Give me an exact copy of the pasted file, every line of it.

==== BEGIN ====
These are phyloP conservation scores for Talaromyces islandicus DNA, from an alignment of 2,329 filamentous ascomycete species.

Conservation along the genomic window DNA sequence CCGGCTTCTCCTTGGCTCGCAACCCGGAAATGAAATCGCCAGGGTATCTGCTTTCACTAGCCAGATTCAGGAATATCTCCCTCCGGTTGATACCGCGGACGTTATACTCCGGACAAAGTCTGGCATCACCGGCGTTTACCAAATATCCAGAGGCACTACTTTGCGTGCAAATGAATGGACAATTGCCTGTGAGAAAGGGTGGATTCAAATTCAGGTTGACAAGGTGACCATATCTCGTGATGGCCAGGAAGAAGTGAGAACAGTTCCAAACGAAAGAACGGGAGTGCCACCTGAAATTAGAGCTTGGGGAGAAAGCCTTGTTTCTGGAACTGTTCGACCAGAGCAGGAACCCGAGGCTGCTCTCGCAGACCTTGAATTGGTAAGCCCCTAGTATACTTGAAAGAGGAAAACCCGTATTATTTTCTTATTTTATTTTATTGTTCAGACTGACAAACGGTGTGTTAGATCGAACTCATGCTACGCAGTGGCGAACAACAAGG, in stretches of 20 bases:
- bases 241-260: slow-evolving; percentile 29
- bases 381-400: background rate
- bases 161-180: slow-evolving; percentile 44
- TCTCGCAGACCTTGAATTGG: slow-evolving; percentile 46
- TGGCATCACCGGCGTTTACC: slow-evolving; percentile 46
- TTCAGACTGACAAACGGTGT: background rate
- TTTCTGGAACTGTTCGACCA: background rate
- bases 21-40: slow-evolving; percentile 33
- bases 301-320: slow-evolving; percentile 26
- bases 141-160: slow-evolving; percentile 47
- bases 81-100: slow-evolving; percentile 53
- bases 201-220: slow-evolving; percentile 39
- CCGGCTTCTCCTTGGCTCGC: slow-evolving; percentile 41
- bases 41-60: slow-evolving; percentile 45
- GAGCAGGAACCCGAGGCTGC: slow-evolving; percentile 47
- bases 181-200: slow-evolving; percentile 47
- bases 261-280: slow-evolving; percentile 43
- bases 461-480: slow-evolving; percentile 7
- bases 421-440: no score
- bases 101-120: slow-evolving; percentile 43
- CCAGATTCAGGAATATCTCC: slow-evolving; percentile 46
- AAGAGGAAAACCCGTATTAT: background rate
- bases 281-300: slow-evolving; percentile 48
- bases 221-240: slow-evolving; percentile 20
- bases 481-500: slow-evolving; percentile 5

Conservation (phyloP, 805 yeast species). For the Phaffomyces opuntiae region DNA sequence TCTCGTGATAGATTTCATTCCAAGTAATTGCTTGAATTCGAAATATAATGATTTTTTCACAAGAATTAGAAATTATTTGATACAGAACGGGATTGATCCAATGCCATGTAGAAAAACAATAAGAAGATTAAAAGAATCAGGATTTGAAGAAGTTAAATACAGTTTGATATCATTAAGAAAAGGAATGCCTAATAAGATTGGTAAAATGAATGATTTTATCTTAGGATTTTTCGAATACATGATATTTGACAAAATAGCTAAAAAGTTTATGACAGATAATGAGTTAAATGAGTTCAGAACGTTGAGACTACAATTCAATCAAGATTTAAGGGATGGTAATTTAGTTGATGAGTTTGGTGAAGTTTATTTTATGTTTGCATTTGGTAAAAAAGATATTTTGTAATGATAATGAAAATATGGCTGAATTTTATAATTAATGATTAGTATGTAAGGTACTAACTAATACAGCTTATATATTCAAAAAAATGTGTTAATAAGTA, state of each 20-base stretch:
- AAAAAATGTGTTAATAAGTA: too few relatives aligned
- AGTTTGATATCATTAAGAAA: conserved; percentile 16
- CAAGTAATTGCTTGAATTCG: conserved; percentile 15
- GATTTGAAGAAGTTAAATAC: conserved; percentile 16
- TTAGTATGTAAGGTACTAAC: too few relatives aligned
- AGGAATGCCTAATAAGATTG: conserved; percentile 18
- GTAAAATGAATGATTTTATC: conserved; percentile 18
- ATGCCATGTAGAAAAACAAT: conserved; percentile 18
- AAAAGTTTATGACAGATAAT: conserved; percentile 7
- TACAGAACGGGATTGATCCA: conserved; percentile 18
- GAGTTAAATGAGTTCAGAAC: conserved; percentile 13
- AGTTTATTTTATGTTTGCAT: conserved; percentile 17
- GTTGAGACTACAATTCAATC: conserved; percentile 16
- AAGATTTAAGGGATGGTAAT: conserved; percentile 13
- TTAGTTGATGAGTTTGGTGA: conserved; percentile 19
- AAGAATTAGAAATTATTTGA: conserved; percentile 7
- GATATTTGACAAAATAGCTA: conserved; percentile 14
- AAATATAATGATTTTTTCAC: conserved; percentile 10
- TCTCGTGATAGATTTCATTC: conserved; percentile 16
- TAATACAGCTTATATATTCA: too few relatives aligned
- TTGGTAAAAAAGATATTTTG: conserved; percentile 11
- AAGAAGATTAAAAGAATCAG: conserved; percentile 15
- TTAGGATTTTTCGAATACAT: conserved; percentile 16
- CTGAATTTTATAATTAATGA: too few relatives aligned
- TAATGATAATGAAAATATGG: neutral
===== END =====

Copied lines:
These are phyloP conservation scores for Talaromyces islandicus DNA, from an alignment of 2,329 filamentous ascomycete species.

Conservation along the genomic window DNA sequence CCGGCTTCTCCTTGGCTCGCAACCCGGAAATGAAATCGCCAGGGTATCTGCTTTCACTAGCCAGATTCAGGAATATCTCCCTCCGGTTGATACCGCGGACGTTATACTCCGGACAAAGTCTGGCATCACCGGCGTTTACCAAATATCCAGAGGCACTACTTTGCGTGCAAATGAATGGACAATTGCCTGTGAGAAAGGGTGGATTCAAATTCAGGTTGACAAGGTGACCATATCTCGTGATGGCCAGGAAGAAGTGAGAACAGTTCCAAACGAAAGAACGGGAGTGCCACCTGAAATTAGAGCTTGGGGAGAAAGCCTTGTTTCTGGAACTGTTCGACCAGAGCAGGAACCCGAGGCTGCTCTCGCAGACCTTGAATTGGTAAGCCCCTAGTATACTTGAAAGAGGAAAACCCGTATTATTTTCTTATTTTATTTTATTGTTCAGACTGACAAACGGTGTGTTAGATCGAACTCATGCTACGCAGTGGCGAACAACAAGG, in stretches of 20 bases:
- bases 241-260: slow-evolving; percentile 29
- bases 381-400: background rate
- bases 161-180: slow-evolving; percentile 44
- TCTCGCAGACCTTGAATTGG: slow-evolving; percentile 46
- TGGCATCACCGGCGTTTACC: slow-evolving; percentile 46
- TTCAGACTGACAAACGGTGT: background rate
- TTTCTGGAACTGTTCGACCA: background rate
- bases 21-40: slow-evolving; percentile 33
- bases 301-320: slow-evolving; percentile 26
- bases 141-160: slow-evolving; percentile 47
- bases 81-100: slow-evolving; percentile 53
- bases 201-220: slow-evolving; percentile 39
- CCGGCTTCTCCTTGGCTCGC: slow-evolving; percentile 41
- bases 41-60: slow-evolving; percentile 45
- GAGCAGGAACCCGAGGCTGC: slow-evolving; percentile 47
- bases 181-200: slow-evolving; percentile 47
- bases 261-280: slow-evolving; percentile 43
- bases 461-480: slow-evolving; percentile 7
- bases 421-440: no score
- bases 101-120: slow-evolving; percentile 43
- CCAGATTCAGGAATATCTCC: slow-evolving; percentile 46
- AAGAGGAAAACCCGTATTAT: background rate
- bases 281-300: slow-evolving; percentile 48
- bases 221-240: slow-evolving; percentile 20
- bases 481-500: slow-evolving; percentile 5

Conservation (phyloP, 805 yeast species). For the Phaffomyces opuntiae region DNA sequence TCTCGTGATAGATTTCATTCCAAGTAATTGCTTGAATTCGAAATATAATGATTTTTTCACAAGAATTAGAAATTATTTGATACAGAACGGGATTGATCCAATGCCATGTAGAAAAACAATAAGAAGATTAAAAGAATCAGGATTTGAAGAAGTTAAATACAGTTTGATATCATTAAGAAAAGGAATGCCTAATAAGATTGGTAAAATGAATGATTTTATCTTAGGATTTTTCGAATACATGATATTTGACAAAATAGCTAAAAAGTTTATGACAGATAATGAGTTAAATGAGTTCAGAACGTTGAGACTACAATTCAATCAAGATTTAAGGGATGGTAATTTAGTTGATGAGTTTGGTGAAGTTTATTTTATGTTTGCATTTGGTAAAAAAGATATTTTGTAATGATAATGAAAATATGGCTGAATTTTATAATTAATGATTAGTATGTAAGGTACTAACTAATACAGCTTATATATTCAAAAAAATGTGTTAATAAGTA, state of each 20-base stretch:
- AAAAAATGTGTTAATAAGTA: too few relatives aligned
- AGTTTGATATCATTAAGAAA: conserved; percentile 16
- CAAGTAATTGCTTGAATTCG: conserved; percentile 15
- GATTTGAAGAAGTTAAATAC: conserved; percentile 16
- TTAGTATGTAAGGTACTAAC: too few relatives aligned
- AGGAATGCCTAATAAGATTG: conserved; percentile 18
- GTAAAATGAATGATTTTATC: conserved; percentile 18
- ATGCCATGTAGAAAAACAAT: conserved; percentile 18
- AAAAGTTTATGACAGATAAT: conserved; percentile 7
- TACAGAACGGGATTGATCCA: conserved; percentile 18
- GAGTTAAATGAGTTCAGAAC: conserved; percentile 13
- AGTTTATTTTATGTTTGCAT: conserved; percentile 17
- GTTGAGACTACAATTCAATC: conserved; percentile 16
- AAGATTTAAGGGATGGTAAT: conserved; percentile 13
- TTAGTTGATGAGTTTGGTGA: conserved; percentile 19
- AAGAATTAGAAATTATTTGA: conserved; percentile 7
- GATATTTGACAAAATAGCTA: conserved; percentile 14
- AAATATAATGATTTTTTCAC: conserved; percentile 10
- TCTCGTGATAGATTTCATTC: conserved; percentile 16
- TAATACAGCTTATATATTCA: too few relatives aligned
- TTGGTAAAAAAGATATTTTG: conserved; percentile 11
- AAGAAGATTAAAAGAATCAG: conserved; percentile 15
- TTAGGATTTTTCGAATACAT: conserved; percentile 16
- CTGAATTTTATAATTAATGA: too few relatives aligned
- TAATGATAATGAAAATATGG: neutral